The FBI and the Air Force Office of Special Investigations are investigating the breach of the main gate at Travis Air Force Base in California that ended in a fiery crash and the driver’s death.
In a release Thursday evening, Travis officials said the unidentified driver “gained unauthorized access” to the base through the main gate shortly before 7 p.m. the previous night.
The car crashed shortly afterward and became engulfed in flames, Travis officials said, and the driver was pronounced dead at the scene.
Travis officials said there were no additional fatalities or injuries, and there are no current threats to the base or the community. The investigation is ongoing.
OSI is now working together with the FBI’s Sacramento field office to investigate the incident, the release said.
“The safety and welfare of our airmen, their families and our local community is our top priority,” Col. John Klein, commander of the 60th Air Mobility Wing at Travis, said in the release. “I am extremely proud of how our first responders quickly addressed the situation to keep Travis and the surrounding area out of harm’s way. We are fortunate to have enduring relationships with federal and local law enforcement, and will continue to work hand-in-hand with them through the investigative process.”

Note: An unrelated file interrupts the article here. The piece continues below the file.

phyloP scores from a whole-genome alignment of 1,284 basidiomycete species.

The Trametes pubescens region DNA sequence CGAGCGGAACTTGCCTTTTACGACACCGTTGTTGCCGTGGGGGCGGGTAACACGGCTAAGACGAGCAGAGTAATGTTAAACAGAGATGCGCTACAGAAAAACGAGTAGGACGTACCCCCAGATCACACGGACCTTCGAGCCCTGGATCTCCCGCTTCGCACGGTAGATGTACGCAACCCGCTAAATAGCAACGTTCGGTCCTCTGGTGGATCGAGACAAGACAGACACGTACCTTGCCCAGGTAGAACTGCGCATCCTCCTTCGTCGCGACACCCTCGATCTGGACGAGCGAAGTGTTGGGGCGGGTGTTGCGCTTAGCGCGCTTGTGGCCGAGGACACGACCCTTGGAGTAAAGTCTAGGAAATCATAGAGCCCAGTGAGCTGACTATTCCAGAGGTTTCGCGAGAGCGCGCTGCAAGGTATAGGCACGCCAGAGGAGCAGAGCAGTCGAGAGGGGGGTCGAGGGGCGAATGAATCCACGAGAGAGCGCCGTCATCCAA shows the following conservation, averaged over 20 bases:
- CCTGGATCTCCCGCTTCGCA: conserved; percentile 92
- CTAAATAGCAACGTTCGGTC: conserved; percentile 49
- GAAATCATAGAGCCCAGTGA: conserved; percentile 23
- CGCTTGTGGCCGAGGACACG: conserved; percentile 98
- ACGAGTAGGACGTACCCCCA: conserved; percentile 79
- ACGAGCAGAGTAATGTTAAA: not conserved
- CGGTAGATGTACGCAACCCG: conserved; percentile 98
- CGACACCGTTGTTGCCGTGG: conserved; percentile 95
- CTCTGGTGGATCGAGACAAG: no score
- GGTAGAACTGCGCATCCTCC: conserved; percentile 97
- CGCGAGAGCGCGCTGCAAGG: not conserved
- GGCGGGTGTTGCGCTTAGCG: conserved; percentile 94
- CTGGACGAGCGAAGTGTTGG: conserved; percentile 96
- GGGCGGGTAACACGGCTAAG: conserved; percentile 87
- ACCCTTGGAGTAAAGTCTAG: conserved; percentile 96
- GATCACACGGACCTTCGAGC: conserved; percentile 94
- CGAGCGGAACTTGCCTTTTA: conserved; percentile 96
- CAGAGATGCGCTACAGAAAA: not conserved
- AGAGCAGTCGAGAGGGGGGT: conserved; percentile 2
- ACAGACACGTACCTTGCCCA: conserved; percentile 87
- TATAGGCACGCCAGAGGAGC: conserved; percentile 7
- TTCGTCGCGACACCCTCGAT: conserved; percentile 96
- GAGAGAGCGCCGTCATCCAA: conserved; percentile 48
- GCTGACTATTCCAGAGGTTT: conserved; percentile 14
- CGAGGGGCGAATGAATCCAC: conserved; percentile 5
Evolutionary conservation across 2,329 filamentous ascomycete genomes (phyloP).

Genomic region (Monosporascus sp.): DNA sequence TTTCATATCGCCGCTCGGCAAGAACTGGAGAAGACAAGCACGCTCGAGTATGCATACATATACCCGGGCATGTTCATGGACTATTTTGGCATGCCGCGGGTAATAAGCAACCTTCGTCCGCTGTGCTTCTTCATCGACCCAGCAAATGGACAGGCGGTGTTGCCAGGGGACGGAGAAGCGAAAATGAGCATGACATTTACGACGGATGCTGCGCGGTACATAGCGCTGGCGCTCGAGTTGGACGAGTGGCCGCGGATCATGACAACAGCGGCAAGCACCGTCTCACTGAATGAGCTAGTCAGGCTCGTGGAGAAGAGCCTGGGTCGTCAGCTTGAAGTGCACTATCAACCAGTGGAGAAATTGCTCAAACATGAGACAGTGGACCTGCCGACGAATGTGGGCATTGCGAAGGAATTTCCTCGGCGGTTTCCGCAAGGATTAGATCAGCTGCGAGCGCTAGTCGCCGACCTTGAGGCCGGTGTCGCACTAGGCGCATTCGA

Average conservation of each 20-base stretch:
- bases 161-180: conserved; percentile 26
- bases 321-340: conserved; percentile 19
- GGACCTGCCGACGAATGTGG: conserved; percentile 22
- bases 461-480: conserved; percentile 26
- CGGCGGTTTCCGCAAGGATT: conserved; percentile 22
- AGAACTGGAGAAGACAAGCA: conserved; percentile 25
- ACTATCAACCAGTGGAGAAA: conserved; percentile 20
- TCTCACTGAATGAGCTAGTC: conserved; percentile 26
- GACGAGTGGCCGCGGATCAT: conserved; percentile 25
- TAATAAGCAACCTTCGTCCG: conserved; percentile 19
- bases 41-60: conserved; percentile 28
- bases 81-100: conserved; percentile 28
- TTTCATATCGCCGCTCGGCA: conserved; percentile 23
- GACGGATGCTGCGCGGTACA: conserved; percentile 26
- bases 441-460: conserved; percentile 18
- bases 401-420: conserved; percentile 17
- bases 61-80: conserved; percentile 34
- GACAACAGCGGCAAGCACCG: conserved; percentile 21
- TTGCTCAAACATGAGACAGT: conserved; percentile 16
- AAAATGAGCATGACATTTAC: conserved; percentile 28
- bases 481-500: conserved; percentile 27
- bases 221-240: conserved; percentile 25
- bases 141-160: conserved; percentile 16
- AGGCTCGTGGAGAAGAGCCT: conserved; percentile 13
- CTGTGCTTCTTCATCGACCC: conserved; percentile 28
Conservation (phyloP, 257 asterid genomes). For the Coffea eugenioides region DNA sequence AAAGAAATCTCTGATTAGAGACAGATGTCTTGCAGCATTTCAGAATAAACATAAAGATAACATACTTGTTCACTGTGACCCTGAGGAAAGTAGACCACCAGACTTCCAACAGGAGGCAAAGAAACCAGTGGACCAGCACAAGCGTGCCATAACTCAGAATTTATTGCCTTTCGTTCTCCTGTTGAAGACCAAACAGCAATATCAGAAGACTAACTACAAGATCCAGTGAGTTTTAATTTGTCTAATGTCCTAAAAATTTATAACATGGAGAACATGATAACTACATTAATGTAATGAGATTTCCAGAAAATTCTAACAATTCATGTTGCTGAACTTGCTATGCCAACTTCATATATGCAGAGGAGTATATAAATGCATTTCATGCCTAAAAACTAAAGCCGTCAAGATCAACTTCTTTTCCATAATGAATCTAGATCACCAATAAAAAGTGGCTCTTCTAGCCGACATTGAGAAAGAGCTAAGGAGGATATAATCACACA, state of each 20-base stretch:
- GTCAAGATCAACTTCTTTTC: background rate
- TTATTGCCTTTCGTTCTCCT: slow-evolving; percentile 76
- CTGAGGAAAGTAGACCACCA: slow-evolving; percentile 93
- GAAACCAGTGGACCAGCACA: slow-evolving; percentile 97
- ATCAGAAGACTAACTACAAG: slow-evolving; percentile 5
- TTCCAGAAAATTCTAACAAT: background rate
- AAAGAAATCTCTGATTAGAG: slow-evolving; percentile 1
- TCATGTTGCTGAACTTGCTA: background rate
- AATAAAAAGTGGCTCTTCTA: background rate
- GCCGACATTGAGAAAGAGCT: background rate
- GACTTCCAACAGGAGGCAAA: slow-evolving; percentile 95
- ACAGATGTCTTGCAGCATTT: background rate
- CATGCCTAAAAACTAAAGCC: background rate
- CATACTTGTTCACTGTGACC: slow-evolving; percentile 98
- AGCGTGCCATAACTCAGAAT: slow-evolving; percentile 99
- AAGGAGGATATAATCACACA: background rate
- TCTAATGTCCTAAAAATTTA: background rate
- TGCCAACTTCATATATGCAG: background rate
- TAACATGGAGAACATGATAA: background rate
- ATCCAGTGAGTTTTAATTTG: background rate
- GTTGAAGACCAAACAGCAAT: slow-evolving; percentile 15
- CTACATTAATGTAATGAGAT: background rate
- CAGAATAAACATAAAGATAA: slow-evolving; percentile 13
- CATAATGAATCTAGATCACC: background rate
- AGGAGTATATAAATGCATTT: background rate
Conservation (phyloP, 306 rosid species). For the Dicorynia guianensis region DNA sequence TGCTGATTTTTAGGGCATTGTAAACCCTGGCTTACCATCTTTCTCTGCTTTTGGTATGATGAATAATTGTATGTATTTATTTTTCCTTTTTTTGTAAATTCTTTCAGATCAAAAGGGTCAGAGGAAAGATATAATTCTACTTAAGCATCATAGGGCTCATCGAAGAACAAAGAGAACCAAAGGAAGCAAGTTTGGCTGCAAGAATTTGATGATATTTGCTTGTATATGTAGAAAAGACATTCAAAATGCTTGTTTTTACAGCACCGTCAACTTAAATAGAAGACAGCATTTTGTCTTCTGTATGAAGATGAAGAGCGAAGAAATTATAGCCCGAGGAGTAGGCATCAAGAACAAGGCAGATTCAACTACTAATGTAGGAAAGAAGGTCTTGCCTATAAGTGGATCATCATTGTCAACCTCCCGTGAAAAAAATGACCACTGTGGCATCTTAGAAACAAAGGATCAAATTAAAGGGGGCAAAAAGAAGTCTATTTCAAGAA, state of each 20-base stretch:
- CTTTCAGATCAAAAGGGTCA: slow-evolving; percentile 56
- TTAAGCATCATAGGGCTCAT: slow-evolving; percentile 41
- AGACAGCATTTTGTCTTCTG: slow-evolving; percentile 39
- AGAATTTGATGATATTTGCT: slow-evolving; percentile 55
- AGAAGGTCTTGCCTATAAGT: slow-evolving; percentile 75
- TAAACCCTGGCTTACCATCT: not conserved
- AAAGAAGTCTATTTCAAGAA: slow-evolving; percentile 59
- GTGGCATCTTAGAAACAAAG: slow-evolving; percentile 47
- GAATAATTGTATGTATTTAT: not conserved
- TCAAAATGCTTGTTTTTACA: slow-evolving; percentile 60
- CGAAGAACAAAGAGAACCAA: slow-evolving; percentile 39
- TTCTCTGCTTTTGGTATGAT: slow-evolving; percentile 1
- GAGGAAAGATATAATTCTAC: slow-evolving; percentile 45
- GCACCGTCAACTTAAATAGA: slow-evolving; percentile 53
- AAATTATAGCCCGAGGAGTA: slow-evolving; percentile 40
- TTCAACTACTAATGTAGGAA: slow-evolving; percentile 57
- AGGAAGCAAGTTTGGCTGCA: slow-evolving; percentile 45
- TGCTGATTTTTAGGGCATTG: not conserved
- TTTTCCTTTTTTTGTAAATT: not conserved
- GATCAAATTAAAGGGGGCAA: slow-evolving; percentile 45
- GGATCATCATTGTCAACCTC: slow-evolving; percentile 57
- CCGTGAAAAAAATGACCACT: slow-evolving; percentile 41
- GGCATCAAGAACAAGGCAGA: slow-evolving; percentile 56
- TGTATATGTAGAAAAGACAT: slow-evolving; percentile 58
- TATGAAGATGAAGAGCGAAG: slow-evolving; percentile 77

The base said that its first responders — including security forces, explosive ordnance disposal technicians and OSI — and emergency officials from nearby Fairfield responded to the scene immediately after the crash.
Travis has not yet commented on how the driver died, what caused the car to erupt in flames, or whether any shots were fired.
Local channel KCRA reported that witnesses said they heard an explosion, and a source told the station that authorities took several propane tanks from the car.
Early Thursday morning, Travis said that travel in and out of the main gate was restricted until further notice, and that the base’s hospital gate was open. Travis said later on Thursday that the main gate is open.
Travis is located near San Francisco, and is the home of the 60th Air Mobility Wing.
Stephen Losey is the air warfare reporter at Defense News. He previously reported for Military.com, covering the Pentagon, special operations and air warfare. Before that, he covered U.S. Air Force leadership, personnel and operations for Air Force Times.